✅ If the items are related, and they should be grouped as such, that's a <section>.

✅ If the item would stand alone in a syndicated format, it's an <article>.

✅ If it’s neither, it might be a <div>, or it might be one of the additional elements we’ll cover in the coming days.

<article> and <section> demo

🖥 View the <article> and <section> demo on CodePen.

View the CodePen demo

Challenge: Using <article> and <section>

👩🏽‍💻 Try today’s CodePen Challenge about the use of <article> and <section>. When you’ve completed it, post your answer in our discussion in Substack.

Take the CodePen Challenge

More information and examples

📚 MDN: <article> and <section>

📚 WHATWG: <article> and <section>

📚 MDN: Using HTML sections and outlines

📚 Smashing Magazine: Why You Should Choose HTML5 article Over section

#30DaysofHTML Day 17: <section> and <article> challenge

You try it: How would you mark up this web page using <section> and <article>?

Fork the CodePen problem, make your changes, and share your answer in the thread below! Comment your work to tell us why you made your markup choices.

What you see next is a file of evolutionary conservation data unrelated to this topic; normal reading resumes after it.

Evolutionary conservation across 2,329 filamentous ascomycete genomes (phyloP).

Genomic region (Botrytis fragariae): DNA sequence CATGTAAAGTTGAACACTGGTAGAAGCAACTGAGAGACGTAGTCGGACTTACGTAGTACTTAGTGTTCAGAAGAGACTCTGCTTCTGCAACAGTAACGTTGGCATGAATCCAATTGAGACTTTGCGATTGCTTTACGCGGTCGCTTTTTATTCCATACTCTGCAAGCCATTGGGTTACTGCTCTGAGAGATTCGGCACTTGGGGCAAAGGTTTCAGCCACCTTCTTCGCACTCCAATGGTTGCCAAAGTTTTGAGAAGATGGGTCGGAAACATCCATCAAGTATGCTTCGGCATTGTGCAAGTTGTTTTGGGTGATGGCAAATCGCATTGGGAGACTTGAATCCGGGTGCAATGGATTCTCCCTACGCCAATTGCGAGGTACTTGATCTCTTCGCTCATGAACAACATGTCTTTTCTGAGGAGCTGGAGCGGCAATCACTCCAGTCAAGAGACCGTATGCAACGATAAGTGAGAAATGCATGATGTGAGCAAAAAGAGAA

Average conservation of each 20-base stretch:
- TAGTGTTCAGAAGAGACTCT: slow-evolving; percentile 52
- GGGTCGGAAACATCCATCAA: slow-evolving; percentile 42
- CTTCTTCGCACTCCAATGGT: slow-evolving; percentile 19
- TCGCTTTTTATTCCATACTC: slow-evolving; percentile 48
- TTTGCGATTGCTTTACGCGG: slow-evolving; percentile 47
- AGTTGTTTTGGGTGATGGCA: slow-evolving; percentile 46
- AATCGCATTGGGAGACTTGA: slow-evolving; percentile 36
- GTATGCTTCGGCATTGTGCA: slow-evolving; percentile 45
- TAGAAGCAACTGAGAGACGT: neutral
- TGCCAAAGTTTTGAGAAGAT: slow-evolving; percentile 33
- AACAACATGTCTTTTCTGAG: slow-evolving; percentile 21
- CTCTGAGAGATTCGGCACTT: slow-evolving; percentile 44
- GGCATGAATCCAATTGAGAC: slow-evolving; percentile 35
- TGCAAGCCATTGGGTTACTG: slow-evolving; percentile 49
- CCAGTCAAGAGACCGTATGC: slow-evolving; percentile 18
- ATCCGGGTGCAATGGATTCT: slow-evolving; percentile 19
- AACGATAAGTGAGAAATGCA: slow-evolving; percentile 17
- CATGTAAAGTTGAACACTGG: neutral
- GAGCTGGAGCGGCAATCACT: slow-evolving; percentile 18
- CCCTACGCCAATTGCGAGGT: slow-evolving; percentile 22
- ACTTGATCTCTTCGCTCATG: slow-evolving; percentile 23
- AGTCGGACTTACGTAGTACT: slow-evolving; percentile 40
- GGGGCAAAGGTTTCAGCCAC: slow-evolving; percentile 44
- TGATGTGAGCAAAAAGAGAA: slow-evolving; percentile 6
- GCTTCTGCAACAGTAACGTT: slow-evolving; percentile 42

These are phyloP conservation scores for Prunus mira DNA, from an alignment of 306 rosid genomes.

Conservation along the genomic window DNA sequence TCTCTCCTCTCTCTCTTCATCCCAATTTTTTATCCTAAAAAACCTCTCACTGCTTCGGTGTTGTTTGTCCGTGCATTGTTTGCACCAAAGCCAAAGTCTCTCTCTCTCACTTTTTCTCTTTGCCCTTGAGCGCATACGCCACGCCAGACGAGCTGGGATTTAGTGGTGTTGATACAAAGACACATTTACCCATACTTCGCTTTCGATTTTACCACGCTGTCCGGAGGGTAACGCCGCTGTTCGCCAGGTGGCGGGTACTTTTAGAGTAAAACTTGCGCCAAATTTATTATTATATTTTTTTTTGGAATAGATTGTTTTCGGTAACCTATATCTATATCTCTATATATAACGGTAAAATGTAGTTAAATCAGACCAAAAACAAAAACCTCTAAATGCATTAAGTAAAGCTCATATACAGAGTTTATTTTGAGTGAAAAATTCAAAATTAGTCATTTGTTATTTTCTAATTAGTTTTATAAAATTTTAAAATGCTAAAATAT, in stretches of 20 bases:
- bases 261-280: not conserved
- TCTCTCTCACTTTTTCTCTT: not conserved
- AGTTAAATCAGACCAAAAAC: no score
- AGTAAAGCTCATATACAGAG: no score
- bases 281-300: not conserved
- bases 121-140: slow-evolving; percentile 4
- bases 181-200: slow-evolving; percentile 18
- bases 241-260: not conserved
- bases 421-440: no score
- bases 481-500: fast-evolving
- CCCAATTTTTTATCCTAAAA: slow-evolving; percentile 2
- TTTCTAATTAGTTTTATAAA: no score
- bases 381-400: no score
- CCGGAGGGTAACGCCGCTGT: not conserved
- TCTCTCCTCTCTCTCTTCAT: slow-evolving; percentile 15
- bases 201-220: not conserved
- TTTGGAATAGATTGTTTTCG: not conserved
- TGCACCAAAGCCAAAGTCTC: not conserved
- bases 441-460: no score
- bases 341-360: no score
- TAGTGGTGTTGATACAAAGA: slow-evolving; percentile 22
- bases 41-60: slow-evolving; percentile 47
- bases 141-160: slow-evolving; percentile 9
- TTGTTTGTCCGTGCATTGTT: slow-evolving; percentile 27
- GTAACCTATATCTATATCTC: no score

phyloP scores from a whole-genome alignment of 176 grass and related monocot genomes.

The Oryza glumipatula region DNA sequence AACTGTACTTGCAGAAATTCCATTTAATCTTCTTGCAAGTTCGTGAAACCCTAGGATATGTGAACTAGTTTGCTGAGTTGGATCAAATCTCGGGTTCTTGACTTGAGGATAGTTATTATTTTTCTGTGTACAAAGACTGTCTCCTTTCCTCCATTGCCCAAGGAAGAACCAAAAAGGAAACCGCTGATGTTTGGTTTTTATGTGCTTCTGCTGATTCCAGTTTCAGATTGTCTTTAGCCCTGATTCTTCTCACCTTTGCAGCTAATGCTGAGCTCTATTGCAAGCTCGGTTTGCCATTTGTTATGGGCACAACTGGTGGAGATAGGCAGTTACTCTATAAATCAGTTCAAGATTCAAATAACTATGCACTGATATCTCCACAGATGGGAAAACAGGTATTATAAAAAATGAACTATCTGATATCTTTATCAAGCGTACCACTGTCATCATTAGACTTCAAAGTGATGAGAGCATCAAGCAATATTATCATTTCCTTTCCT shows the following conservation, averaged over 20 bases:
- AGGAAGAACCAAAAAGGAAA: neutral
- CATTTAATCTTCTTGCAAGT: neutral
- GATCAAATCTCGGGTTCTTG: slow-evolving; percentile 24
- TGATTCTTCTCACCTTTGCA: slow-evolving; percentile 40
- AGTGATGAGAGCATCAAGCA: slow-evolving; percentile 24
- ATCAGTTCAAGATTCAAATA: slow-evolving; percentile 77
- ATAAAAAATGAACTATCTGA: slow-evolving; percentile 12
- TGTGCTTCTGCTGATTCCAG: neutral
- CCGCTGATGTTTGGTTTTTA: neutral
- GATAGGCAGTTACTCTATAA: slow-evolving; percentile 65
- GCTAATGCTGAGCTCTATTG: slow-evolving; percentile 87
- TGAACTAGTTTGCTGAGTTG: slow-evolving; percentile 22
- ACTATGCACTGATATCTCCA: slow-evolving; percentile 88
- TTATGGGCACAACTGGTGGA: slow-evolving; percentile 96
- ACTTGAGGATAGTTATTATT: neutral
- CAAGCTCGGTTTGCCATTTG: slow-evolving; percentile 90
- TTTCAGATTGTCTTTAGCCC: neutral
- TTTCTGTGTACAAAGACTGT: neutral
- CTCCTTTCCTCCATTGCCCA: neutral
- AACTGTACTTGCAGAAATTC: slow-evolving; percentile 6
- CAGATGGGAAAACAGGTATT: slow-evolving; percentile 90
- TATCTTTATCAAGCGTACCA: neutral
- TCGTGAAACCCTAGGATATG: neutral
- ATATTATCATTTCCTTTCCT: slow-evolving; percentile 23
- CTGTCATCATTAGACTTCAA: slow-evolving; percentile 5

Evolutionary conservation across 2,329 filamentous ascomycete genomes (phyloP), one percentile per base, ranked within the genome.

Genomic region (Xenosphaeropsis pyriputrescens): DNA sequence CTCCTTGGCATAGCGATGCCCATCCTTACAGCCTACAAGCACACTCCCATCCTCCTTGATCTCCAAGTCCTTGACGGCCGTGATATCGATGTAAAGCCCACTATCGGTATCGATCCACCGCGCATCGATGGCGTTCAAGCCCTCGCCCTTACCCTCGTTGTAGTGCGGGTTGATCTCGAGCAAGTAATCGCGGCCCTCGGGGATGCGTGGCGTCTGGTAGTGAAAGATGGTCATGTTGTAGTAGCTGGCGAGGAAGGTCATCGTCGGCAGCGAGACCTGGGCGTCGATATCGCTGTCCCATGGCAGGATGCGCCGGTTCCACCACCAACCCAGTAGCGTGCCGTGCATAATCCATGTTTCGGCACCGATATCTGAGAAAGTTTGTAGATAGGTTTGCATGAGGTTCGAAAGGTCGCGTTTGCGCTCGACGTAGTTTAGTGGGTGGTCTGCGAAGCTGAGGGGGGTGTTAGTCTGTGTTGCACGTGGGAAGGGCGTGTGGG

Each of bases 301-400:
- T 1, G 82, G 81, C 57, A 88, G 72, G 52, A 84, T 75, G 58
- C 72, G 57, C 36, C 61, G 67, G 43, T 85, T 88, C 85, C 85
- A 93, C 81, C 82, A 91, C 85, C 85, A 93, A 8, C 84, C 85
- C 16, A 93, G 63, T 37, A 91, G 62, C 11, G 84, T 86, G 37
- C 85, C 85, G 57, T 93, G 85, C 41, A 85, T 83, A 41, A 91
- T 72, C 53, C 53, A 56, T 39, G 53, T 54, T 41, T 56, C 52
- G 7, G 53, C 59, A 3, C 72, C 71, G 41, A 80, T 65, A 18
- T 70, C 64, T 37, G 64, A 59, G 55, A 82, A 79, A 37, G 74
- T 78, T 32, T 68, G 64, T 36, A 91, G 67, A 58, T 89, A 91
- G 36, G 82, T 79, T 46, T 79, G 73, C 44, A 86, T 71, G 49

Take the CodePen Challenge

How to Fork a CodePen

  1. In the bottom right corner of the CodePen example, there should be a button that says Fork. Click it. This will make a copy of the code that you can save to your CodePen account.

  2. While anyone can edit or fork a CodePen, you can’t save and share your work without creating a CodePen account. It’s easy and free. The button to do this is in the upper right corner of the CodePen window.

View 8 comments →

#30DaysofHTML Day 16: < noscript >

Imagine there's no JavaScript...

Only a handful of people deliberately disable JavaScript in their web browser these days. However, events that result in no access to JavaScript still transpire: your multi-megabyte JavaScript file fails to download, CDNs go offline, someone’s corporate network blocks something, or network errors happen.

What happens if there is no JavaScript? What does your site visitor see? Sometimes, it's nothing at all... the White Screen of Death.

Now, clearly you should be a good enough programmer to have mechanisms in place to recover gracefully if something fails along the way. But as a final remedy, <noscript> is there to provide content when nothing else works.

Smashing Magazine does a great job of explaining these scenarios and examining major sites and their fallbacks for when there is no JavaScript.

Understanding <noscript>

It's pretty simple. <noscript> shows up on the page when JavaScript fails for whatever reason.

If JavaScript writes 100% of your page, then <noscript>'s content might be the only thing you'd see in JavaScript's absence.